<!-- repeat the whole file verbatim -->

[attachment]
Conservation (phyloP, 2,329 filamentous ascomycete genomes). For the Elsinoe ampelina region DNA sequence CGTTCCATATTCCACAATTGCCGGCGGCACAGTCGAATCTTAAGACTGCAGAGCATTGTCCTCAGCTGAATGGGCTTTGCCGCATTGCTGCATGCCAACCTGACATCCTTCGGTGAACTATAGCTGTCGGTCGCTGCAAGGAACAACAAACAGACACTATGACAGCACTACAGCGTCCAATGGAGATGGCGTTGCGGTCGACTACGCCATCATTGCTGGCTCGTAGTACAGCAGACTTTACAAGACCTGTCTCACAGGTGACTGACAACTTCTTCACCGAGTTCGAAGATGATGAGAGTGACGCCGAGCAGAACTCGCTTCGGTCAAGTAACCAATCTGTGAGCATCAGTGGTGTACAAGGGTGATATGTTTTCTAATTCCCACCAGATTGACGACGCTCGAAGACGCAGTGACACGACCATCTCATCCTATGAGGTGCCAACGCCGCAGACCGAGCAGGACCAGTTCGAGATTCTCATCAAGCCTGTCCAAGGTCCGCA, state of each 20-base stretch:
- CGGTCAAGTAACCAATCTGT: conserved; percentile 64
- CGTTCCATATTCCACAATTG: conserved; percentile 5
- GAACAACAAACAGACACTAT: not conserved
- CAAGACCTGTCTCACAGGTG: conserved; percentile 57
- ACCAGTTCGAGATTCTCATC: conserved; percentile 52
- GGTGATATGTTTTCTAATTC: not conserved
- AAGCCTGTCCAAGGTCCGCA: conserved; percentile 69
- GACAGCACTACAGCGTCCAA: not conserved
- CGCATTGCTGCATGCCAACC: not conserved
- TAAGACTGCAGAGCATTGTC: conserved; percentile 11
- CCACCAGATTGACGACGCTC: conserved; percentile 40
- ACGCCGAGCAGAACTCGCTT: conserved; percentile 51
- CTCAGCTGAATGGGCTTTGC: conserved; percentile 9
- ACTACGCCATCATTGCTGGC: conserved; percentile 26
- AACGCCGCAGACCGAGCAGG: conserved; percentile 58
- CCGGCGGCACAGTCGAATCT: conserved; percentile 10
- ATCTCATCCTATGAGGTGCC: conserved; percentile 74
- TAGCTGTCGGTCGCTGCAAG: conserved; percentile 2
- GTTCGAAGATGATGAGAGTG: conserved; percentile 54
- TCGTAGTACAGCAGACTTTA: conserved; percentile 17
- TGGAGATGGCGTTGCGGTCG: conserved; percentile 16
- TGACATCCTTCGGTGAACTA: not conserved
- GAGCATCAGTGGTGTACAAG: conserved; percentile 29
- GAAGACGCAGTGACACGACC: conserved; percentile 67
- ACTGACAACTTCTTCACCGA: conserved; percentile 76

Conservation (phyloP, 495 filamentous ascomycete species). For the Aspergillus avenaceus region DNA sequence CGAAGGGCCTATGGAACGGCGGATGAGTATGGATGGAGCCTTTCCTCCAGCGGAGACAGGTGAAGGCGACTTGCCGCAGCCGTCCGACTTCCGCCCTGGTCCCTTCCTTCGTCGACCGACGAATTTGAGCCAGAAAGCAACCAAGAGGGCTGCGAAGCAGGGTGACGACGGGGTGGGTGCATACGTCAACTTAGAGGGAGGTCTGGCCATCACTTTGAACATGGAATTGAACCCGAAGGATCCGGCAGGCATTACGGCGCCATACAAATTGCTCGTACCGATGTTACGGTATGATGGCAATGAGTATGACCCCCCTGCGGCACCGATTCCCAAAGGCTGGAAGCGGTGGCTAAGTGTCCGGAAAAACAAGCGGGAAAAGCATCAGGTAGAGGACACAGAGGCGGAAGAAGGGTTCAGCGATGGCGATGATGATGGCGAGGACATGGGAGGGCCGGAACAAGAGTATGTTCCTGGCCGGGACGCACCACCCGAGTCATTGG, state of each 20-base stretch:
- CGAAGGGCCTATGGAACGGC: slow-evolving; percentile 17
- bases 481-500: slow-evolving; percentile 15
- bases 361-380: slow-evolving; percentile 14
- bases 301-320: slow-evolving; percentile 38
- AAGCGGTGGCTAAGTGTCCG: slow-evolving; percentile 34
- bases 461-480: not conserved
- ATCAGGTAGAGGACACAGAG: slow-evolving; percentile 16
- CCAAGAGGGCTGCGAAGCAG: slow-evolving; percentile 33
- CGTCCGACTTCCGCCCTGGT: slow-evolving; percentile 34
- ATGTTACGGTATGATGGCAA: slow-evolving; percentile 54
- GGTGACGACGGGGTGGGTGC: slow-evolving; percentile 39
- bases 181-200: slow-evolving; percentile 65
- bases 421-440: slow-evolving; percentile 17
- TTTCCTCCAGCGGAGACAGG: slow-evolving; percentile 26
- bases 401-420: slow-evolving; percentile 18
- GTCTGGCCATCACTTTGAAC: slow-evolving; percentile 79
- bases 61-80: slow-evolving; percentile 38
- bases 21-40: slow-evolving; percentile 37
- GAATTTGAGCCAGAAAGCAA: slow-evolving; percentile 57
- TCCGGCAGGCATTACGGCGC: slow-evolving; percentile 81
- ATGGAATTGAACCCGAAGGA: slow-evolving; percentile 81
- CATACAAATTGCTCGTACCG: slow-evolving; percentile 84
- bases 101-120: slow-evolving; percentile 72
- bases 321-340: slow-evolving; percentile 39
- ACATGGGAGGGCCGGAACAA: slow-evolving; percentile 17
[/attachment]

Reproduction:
Conservation (phyloP, 2,329 filamentous ascomycete genomes). For the Elsinoe ampelina region DNA sequence CGTTCCATATTCCACAATTGCCGGCGGCACAGTCGAATCTTAAGACTGCAGAGCATTGTCCTCAGCTGAATGGGCTTTGCCGCATTGCTGCATGCCAACCTGACATCCTTCGGTGAACTATAGCTGTCGGTCGCTGCAAGGAACAACAAACAGACACTATGACAGCACTACAGCGTCCAATGGAGATGGCGTTGCGGTCGACTACGCCATCATTGCTGGCTCGTAGTACAGCAGACTTTACAAGACCTGTCTCACAGGTGACTGACAACTTCTTCACCGAGTTCGAAGATGATGAGAGTGACGCCGAGCAGAACTCGCTTCGGTCAAGTAACCAATCTGTGAGCATCAGTGGTGTACAAGGGTGATATGTTTTCTAATTCCCACCAGATTGACGACGCTCGAAGACGCAGTGACACGACCATCTCATCCTATGAGGTGCCAACGCCGCAGACCGAGCAGGACCAGTTCGAGATTCTCATCAAGCCTGTCCAAGGTCCGCA, state of each 20-base stretch:
- CGGTCAAGTAACCAATCTGT: conserved; percentile 64
- CGTTCCATATTCCACAATTG: conserved; percentile 5
- GAACAACAAACAGACACTAT: not conserved
- CAAGACCTGTCTCACAGGTG: conserved; percentile 57
- ACCAGTTCGAGATTCTCATC: conserved; percentile 52
- GGTGATATGTTTTCTAATTC: not conserved
- AAGCCTGTCCAAGGTCCGCA: conserved; percentile 69
- GACAGCACTACAGCGTCCAA: not conserved
- CGCATTGCTGCATGCCAACC: not conserved
- TAAGACTGCAGAGCATTGTC: conserved; percentile 11
- CCACCAGATTGACGACGCTC: conserved; percentile 40
- ACGCCGAGCAGAACTCGCTT: conserved; percentile 51
- CTCAGCTGAATGGGCTTTGC: conserved; percentile 9
- ACTACGCCATCATTGCTGGC: conserved; percentile 26
- AACGCCGCAGACCGAGCAGG: conserved; percentile 58
- CCGGCGGCACAGTCGAATCT: conserved; percentile 10
- ATCTCATCCTATGAGGTGCC: conserved; percentile 74
- TAGCTGTCGGTCGCTGCAAG: conserved; percentile 2
- GTTCGAAGATGATGAGAGTG: conserved; percentile 54
- TCGTAGTACAGCAGACTTTA: conserved; percentile 17
- TGGAGATGGCGTTGCGGTCG: conserved; percentile 16
- TGACATCCTTCGGTGAACTA: not conserved
- GAGCATCAGTGGTGTACAAG: conserved; percentile 29
- GAAGACGCAGTGACACGACC: conserved; percentile 67
- ACTGACAACTTCTTCACCGA: conserved; percentile 76

Conservation (phyloP, 495 filamentous ascomycete species). For the Aspergillus avenaceus region DNA sequence CGAAGGGCCTATGGAACGGCGGATGAGTATGGATGGAGCCTTTCCTCCAGCGGAGACAGGTGAAGGCGACTTGCCGCAGCCGTCCGACTTCCGCCCTGGTCCCTTCCTTCGTCGACCGACGAATTTGAGCCAGAAAGCAACCAAGAGGGCTGCGAAGCAGGGTGACGACGGGGTGGGTGCATACGTCAACTTAGAGGGAGGTCTGGCCATCACTTTGAACATGGAATTGAACCCGAAGGATCCGGCAGGCATTACGGCGCCATACAAATTGCTCGTACCGATGTTACGGTATGATGGCAATGAGTATGACCCCCCTGCGGCACCGATTCCCAAAGGCTGGAAGCGGTGGCTAAGTGTCCGGAAAAACAAGCGGGAAAAGCATCAGGTAGAGGACACAGAGGCGGAAGAAGGGTTCAGCGATGGCGATGATGATGGCGAGGACATGGGAGGGCCGGAACAAGAGTATGTTCCTGGCCGGGACGCACCACCCGAGTCATTGG, state of each 20-base stretch:
- CGAAGGGCCTATGGAACGGC: slow-evolving; percentile 17
- bases 481-500: slow-evolving; percentile 15
- bases 361-380: slow-evolving; percentile 14
- bases 301-320: slow-evolving; percentile 38
- AAGCGGTGGCTAAGTGTCCG: slow-evolving; percentile 34
- bases 461-480: not conserved
- ATCAGGTAGAGGACACAGAG: slow-evolving; percentile 16
- CCAAGAGGGCTGCGAAGCAG: slow-evolving; percentile 33
- CGTCCGACTTCCGCCCTGGT: slow-evolving; percentile 34
- ATGTTACGGTATGATGGCAA: slow-evolving; percentile 54
- GGTGACGACGGGGTGGGTGC: slow-evolving; percentile 39
- bases 181-200: slow-evolving; percentile 65
- bases 421-440: slow-evolving; percentile 17
- TTTCCTCCAGCGGAGACAGG: slow-evolving; percentile 26
- bases 401-420: slow-evolving; percentile 18
- GTCTGGCCATCACTTTGAAC: slow-evolving; percentile 79
- bases 61-80: slow-evolving; percentile 38
- bases 21-40: slow-evolving; percentile 37
- GAATTTGAGCCAGAAAGCAA: slow-evolving; percentile 57
- TCCGGCAGGCATTACGGCGC: slow-evolving; percentile 81
- ATGGAATTGAACCCGAAGGA: slow-evolving; percentile 81
- CATACAAATTGCTCGTACCG: slow-evolving; percentile 84
- bases 101-120: slow-evolving; percentile 72
- bases 321-340: slow-evolving; percentile 39
- ACATGGGAGGGCCGGAACAA: slow-evolving; percentile 17